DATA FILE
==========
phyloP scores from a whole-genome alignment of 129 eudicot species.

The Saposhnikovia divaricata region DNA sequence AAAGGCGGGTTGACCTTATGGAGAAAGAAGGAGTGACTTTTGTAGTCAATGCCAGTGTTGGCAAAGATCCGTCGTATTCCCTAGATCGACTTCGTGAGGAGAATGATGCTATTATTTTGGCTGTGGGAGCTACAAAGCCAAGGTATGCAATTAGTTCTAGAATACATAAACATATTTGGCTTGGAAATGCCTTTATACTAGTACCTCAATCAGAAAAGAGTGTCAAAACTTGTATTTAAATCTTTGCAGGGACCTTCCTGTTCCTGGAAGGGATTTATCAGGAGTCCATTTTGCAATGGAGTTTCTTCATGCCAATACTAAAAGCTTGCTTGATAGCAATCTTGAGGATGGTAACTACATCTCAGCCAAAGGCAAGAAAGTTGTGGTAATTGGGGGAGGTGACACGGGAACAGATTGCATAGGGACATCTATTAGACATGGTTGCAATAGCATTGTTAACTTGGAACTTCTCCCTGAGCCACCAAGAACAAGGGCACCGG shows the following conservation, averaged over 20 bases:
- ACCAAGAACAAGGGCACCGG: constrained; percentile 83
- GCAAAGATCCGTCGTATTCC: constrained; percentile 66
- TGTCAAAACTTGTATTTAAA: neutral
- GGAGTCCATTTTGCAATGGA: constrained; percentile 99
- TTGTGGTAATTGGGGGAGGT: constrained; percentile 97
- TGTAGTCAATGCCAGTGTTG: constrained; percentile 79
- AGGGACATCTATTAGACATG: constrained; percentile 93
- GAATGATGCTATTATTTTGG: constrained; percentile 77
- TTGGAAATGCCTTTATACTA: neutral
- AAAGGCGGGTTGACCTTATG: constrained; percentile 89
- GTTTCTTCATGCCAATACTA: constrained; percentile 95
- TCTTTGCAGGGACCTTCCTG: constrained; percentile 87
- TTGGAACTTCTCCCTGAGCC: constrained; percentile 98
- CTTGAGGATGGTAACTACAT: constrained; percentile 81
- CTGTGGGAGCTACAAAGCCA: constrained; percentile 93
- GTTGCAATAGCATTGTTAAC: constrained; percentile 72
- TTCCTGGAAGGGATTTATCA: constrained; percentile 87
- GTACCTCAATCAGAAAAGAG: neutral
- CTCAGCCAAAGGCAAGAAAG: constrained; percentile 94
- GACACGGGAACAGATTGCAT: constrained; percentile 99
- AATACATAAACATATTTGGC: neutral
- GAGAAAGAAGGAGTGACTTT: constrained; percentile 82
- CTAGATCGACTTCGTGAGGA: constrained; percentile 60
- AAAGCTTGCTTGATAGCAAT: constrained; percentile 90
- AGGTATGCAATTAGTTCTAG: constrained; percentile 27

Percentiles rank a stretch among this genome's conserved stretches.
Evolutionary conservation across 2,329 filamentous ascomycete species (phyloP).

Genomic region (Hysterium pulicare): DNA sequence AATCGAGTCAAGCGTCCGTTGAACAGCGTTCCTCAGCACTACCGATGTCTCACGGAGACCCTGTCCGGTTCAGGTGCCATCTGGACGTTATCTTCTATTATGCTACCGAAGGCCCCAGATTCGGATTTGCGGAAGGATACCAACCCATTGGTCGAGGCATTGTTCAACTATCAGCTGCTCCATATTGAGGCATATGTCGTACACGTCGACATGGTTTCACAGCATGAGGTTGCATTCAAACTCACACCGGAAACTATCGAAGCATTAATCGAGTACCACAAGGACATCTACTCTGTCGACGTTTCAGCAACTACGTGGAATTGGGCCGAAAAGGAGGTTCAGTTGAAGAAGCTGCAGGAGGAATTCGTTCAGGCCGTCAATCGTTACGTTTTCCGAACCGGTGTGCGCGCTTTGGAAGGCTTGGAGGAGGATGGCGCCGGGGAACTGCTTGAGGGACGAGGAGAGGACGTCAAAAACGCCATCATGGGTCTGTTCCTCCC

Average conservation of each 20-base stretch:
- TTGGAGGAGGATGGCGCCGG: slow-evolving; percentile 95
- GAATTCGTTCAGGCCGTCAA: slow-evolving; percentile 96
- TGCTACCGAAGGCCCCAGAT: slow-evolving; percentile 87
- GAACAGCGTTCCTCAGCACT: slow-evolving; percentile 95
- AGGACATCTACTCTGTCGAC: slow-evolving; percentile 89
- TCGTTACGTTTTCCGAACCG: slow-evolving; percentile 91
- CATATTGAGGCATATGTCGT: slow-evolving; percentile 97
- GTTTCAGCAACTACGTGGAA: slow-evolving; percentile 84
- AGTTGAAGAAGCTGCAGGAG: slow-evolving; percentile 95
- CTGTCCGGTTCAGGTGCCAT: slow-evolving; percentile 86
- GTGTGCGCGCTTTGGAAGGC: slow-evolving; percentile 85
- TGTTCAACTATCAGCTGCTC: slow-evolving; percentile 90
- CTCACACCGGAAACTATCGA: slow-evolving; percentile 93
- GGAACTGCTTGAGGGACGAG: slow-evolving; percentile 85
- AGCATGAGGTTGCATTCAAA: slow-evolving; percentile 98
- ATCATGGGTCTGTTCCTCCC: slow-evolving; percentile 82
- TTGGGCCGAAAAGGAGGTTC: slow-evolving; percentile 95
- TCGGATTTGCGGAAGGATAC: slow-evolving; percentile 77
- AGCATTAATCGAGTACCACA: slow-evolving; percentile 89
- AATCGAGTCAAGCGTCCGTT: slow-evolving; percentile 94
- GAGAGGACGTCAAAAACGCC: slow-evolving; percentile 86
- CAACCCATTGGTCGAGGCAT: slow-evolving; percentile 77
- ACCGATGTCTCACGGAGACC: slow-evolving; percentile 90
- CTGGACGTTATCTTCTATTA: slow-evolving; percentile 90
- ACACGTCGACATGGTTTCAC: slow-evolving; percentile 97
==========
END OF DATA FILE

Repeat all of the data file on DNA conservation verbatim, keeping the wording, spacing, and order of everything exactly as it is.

phyloP scores from a whole-genome alignment of 129 eudicot species.

The Saposhnikovia divaricata region DNA sequence AAAGGCGGGTTGACCTTATGGAGAAAGAAGGAGTGACTTTTGTAGTCAATGCCAGTGTTGGCAAAGATCCGTCGTATTCCCTAGATCGACTTCGTGAGGAGAATGATGCTATTATTTTGGCTGTGGGAGCTACAAAGCCAAGGTATGCAATTAGTTCTAGAATACATAAACATATTTGGCTTGGAAATGCCTTTATACTAGTACCTCAATCAGAAAAGAGTGTCAAAACTTGTATTTAAATCTTTGCAGGGACCTTCCTGTTCCTGGAAGGGATTTATCAGGAGTCCATTTTGCAATGGAGTTTCTTCATGCCAATACTAAAAGCTTGCTTGATAGCAATCTTGAGGATGGTAACTACATCTCAGCCAAAGGCAAGAAAGTTGTGGTAATTGGGGGAGGTGACACGGGAACAGATTGCATAGGGACATCTATTAGACATGGTTGCAATAGCATTGTTAACTTGGAACTTCTCCCTGAGCCACCAAGAACAAGGGCACCGG shows the following conservation, averaged over 20 bases:
- ACCAAGAACAAGGGCACCGG: constrained; percentile 83
- GCAAAGATCCGTCGTATTCC: constrained; percentile 66
- TGTCAAAACTTGTATTTAAA: neutral
- GGAGTCCATTTTGCAATGGA: constrained; percentile 99
- TTGTGGTAATTGGGGGAGGT: constrained; percentile 97
- TGTAGTCAATGCCAGTGTTG: constrained; percentile 79
- AGGGACATCTATTAGACATG: constrained; percentile 93
- GAATGATGCTATTATTTTGG: constrained; percentile 77
- TTGGAAATGCCTTTATACTA: neutral
- AAAGGCGGGTTGACCTTATG: constrained; percentile 89
- GTTTCTTCATGCCAATACTA: constrained; percentile 95
- TCTTTGCAGGGACCTTCCTG: constrained; percentile 87
- TTGGAACTTCTCCCTGAGCC: constrained; percentile 98
- CTTGAGGATGGTAACTACAT: constrained; percentile 81
- CTGTGGGAGCTACAAAGCCA: constrained; percentile 93
- GTTGCAATAGCATTGTTAAC: constrained; percentile 72
- TTCCTGGAAGGGATTTATCA: constrained; percentile 87
- GTACCTCAATCAGAAAAGAG: neutral
- CTCAGCCAAAGGCAAGAAAG: constrained; percentile 94
- GACACGGGAACAGATTGCAT: constrained; percentile 99
- AATACATAAACATATTTGGC: neutral
- GAGAAAGAAGGAGTGACTTT: constrained; percentile 82
- CTAGATCGACTTCGTGAGGA: constrained; percentile 60
- AAAGCTTGCTTGATAGCAAT: constrained; percentile 90
- AGGTATGCAATTAGTTCTAG: constrained; percentile 27

Percentiles rank a stretch among this genome's conserved stretches.
Evolutionary conservation across 2,329 filamentous ascomycete species (phyloP).

Genomic region (Hysterium pulicare): DNA sequence AATCGAGTCAAGCGTCCGTTGAACAGCGTTCCTCAGCACTACCGATGTCTCACGGAGACCCTGTCCGGTTCAGGTGCCATCTGGACGTTATCTTCTATTATGCTACCGAAGGCCCCAGATTCGGATTTGCGGAAGGATACCAACCCATTGGTCGAGGCATTGTTCAACTATCAGCTGCTCCATATTGAGGCATATGTCGTACACGTCGACATGGTTTCACAGCATGAGGTTGCATTCAAACTCACACCGGAAACTATCGAAGCATTAATCGAGTACCACAAGGACATCTACTCTGTCGACGTTTCAGCAACTACGTGGAATTGGGCCGAAAAGGAGGTTCAGTTGAAGAAGCTGCAGGAGGAATTCGTTCAGGCCGTCAATCGTTACGTTTTCCGAACCGGTGTGCGCGCTTTGGAAGGCTTGGAGGAGGATGGCGCCGGGGAACTGCTTGAGGGACGAGGAGAGGACGTCAAAAACGCCATCATGGGTCTGTTCCTCCC

Average conservation of each 20-base stretch:
- TTGGAGGAGGATGGCGCCGG: slow-evolving; percentile 95
- GAATTCGTTCAGGCCGTCAA: slow-evolving; percentile 96
- TGCTACCGAAGGCCCCAGAT: slow-evolving; percentile 87
- GAACAGCGTTCCTCAGCACT: slow-evolving; percentile 95
- AGGACATCTACTCTGTCGAC: slow-evolving; percentile 89
- TCGTTACGTTTTCCGAACCG: slow-evolving; percentile 91
- CATATTGAGGCATATGTCGT: slow-evolving; percentile 97
- GTTTCAGCAACTACGTGGAA: slow-evolving; percentile 84
- AGTTGAAGAAGCTGCAGGAG: slow-evolving; percentile 95
- CTGTCCGGTTCAGGTGCCAT: slow-evolving; percentile 86
- GTGTGCGCGCTTTGGAAGGC: slow-evolving; percentile 85
- TGTTCAACTATCAGCTGCTC: slow-evolving; percentile 90
- CTCACACCGGAAACTATCGA: slow-evolving; percentile 93
- GGAACTGCTTGAGGGACGAG: slow-evolving; percentile 85
- AGCATGAGGTTGCATTCAAA: slow-evolving; percentile 98
- ATCATGGGTCTGTTCCTCCC: slow-evolving; percentile 82
- TTGGGCCGAAAAGGAGGTTC: slow-evolving; percentile 95
- TCGGATTTGCGGAAGGATAC: slow-evolving; percentile 77
- AGCATTAATCGAGTACCACA: slow-evolving; percentile 89
- AATCGAGTCAAGCGTCCGTT: slow-evolving; percentile 94
- GAGAGGACGTCAAAAACGCC: slow-evolving; percentile 86
- CAACCCATTGGTCGAGGCAT: slow-evolving; percentile 77
- ACCGATGTCTCACGGAGACC: slow-evolving; percentile 90
- CTGGACGTTATCTTCTATTA: slow-evolving; percentile 90
- ACACGTCGACATGGTTTCAC: slow-evolving; percentile 97